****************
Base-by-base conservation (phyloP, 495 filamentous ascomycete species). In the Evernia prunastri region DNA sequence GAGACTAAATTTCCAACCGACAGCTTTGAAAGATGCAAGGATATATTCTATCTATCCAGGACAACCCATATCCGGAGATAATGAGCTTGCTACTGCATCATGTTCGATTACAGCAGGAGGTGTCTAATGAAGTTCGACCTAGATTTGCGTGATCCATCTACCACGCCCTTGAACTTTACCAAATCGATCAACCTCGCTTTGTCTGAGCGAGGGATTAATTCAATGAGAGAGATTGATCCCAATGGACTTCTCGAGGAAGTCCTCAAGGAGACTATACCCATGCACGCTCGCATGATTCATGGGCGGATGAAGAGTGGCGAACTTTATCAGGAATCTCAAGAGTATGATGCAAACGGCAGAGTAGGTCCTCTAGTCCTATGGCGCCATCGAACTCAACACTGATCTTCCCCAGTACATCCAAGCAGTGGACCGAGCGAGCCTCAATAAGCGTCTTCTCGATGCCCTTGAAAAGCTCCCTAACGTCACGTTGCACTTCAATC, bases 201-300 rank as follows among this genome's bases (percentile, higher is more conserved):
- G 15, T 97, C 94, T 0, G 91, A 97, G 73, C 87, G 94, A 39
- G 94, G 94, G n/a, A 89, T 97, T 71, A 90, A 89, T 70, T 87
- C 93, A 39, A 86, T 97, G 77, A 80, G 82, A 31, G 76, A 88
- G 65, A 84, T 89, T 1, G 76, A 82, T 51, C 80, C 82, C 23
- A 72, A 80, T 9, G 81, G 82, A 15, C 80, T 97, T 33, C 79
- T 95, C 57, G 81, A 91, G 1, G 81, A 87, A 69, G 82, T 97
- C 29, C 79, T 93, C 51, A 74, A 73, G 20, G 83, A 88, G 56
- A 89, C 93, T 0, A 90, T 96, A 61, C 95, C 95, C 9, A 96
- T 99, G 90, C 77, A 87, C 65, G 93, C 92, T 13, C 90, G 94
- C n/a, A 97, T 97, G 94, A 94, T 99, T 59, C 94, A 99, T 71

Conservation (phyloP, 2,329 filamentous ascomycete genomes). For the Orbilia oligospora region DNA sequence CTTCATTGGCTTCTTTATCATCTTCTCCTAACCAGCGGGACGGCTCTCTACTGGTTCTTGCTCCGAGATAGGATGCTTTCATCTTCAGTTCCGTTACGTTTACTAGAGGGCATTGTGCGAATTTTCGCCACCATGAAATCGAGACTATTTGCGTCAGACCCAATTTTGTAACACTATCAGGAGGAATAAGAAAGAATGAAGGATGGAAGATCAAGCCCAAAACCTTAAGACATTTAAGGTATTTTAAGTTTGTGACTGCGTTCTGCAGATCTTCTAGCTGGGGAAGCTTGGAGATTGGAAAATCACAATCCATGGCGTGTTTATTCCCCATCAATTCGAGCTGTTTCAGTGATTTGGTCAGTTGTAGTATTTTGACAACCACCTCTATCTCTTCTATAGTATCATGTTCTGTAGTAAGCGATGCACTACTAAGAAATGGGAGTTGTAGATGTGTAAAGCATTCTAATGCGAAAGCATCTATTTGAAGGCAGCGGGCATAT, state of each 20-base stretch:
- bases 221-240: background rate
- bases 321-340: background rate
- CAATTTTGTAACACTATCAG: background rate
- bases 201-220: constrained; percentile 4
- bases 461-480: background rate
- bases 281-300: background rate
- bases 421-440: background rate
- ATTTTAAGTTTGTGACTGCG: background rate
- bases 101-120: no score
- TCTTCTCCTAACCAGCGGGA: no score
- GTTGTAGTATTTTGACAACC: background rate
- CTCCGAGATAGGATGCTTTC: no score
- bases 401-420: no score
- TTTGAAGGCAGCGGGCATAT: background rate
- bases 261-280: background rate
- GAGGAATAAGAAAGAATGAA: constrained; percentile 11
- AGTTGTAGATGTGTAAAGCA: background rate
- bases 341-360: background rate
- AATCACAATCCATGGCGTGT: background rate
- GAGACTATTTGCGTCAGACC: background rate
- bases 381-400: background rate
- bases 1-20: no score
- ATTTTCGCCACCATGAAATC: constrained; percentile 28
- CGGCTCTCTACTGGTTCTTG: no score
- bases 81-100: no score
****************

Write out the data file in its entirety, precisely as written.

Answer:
Base-by-base conservation (phyloP, 495 filamentous ascomycete species). In the Evernia prunastri region DNA sequence GAGACTAAATTTCCAACCGACAGCTTTGAAAGATGCAAGGATATATTCTATCTATCCAGGACAACCCATATCCGGAGATAATGAGCTTGCTACTGCATCATGTTCGATTACAGCAGGAGGTGTCTAATGAAGTTCGACCTAGATTTGCGTGATCCATCTACCACGCCCTTGAACTTTACCAAATCGATCAACCTCGCTTTGTCTGAGCGAGGGATTAATTCAATGAGAGAGATTGATCCCAATGGACTTCTCGAGGAAGTCCTCAAGGAGACTATACCCATGCACGCTCGCATGATTCATGGGCGGATGAAGAGTGGCGAACTTTATCAGGAATCTCAAGAGTATGATGCAAACGGCAGAGTAGGTCCTCTAGTCCTATGGCGCCATCGAACTCAACACTGATCTTCCCCAGTACATCCAAGCAGTGGACCGAGCGAGCCTCAATAAGCGTCTTCTCGATGCCCTTGAAAAGCTCCCTAACGTCACGTTGCACTTCAATC, bases 201-300 rank as follows among this genome's bases (percentile, higher is more conserved):
- G 15, T 97, C 94, T 0, G 91, A 97, G 73, C 87, G 94, A 39
- G 94, G 94, G n/a, A 89, T 97, T 71, A 90, A 89, T 70, T 87
- C 93, A 39, A 86, T 97, G 77, A 80, G 82, A 31, G 76, A 88
- G 65, A 84, T 89, T 1, G 76, A 82, T 51, C 80, C 82, C 23
- A 72, A 80, T 9, G 81, G 82, A 15, C 80, T 97, T 33, C 79
- T 95, C 57, G 81, A 91, G 1, G 81, A 87, A 69, G 82, T 97
- C 29, C 79, T 93, C 51, A 74, A 73, G 20, G 83, A 88, G 56
- A 89, C 93, T 0, A 90, T 96, A 61, C 95, C 95, C 9, A 96
- T 99, G 90, C 77, A 87, C 65, G 93, C 92, T 13, C 90, G 94
- C n/a, A 97, T 97, G 94, A 94, T 99, T 59, C 94, A 99, T 71

Conservation (phyloP, 2,329 filamentous ascomycete genomes). For the Orbilia oligospora region DNA sequence CTTCATTGGCTTCTTTATCATCTTCTCCTAACCAGCGGGACGGCTCTCTACTGGTTCTTGCTCCGAGATAGGATGCTTTCATCTTCAGTTCCGTTACGTTTACTAGAGGGCATTGTGCGAATTTTCGCCACCATGAAATCGAGACTATTTGCGTCAGACCCAATTTTGTAACACTATCAGGAGGAATAAGAAAGAATGAAGGATGGAAGATCAAGCCCAAAACCTTAAGACATTTAAGGTATTTTAAGTTTGTGACTGCGTTCTGCAGATCTTCTAGCTGGGGAAGCTTGGAGATTGGAAAATCACAATCCATGGCGTGTTTATTCCCCATCAATTCGAGCTGTTTCAGTGATTTGGTCAGTTGTAGTATTTTGACAACCACCTCTATCTCTTCTATAGTATCATGTTCTGTAGTAAGCGATGCACTACTAAGAAATGGGAGTTGTAGATGTGTAAAGCATTCTAATGCGAAAGCATCTATTTGAAGGCAGCGGGCATAT, state of each 20-base stretch:
- bases 221-240: background rate
- bases 321-340: background rate
- CAATTTTGTAACACTATCAG: background rate
- bases 201-220: constrained; percentile 4
- bases 461-480: background rate
- bases 281-300: background rate
- bases 421-440: background rate
- ATTTTAAGTTTGTGACTGCG: background rate
- bases 101-120: no score
- TCTTCTCCTAACCAGCGGGA: no score
- GTTGTAGTATTTTGACAACC: background rate
- CTCCGAGATAGGATGCTTTC: no score
- bases 401-420: no score
- TTTGAAGGCAGCGGGCATAT: background rate
- bases 261-280: background rate
- GAGGAATAAGAAAGAATGAA: constrained; percentile 11
- AGTTGTAGATGTGTAAAGCA: background rate
- bases 341-360: background rate
- AATCACAATCCATGGCGTGT: background rate
- GAGACTATTTGCGTCAGACC: background rate
- bases 381-400: background rate
- bases 1-20: no score
- ATTTTCGCCACCATGAAATC: constrained; percentile 28
- CGGCTCTCTACTGGTTCTTG: no score
- bases 81-100: no score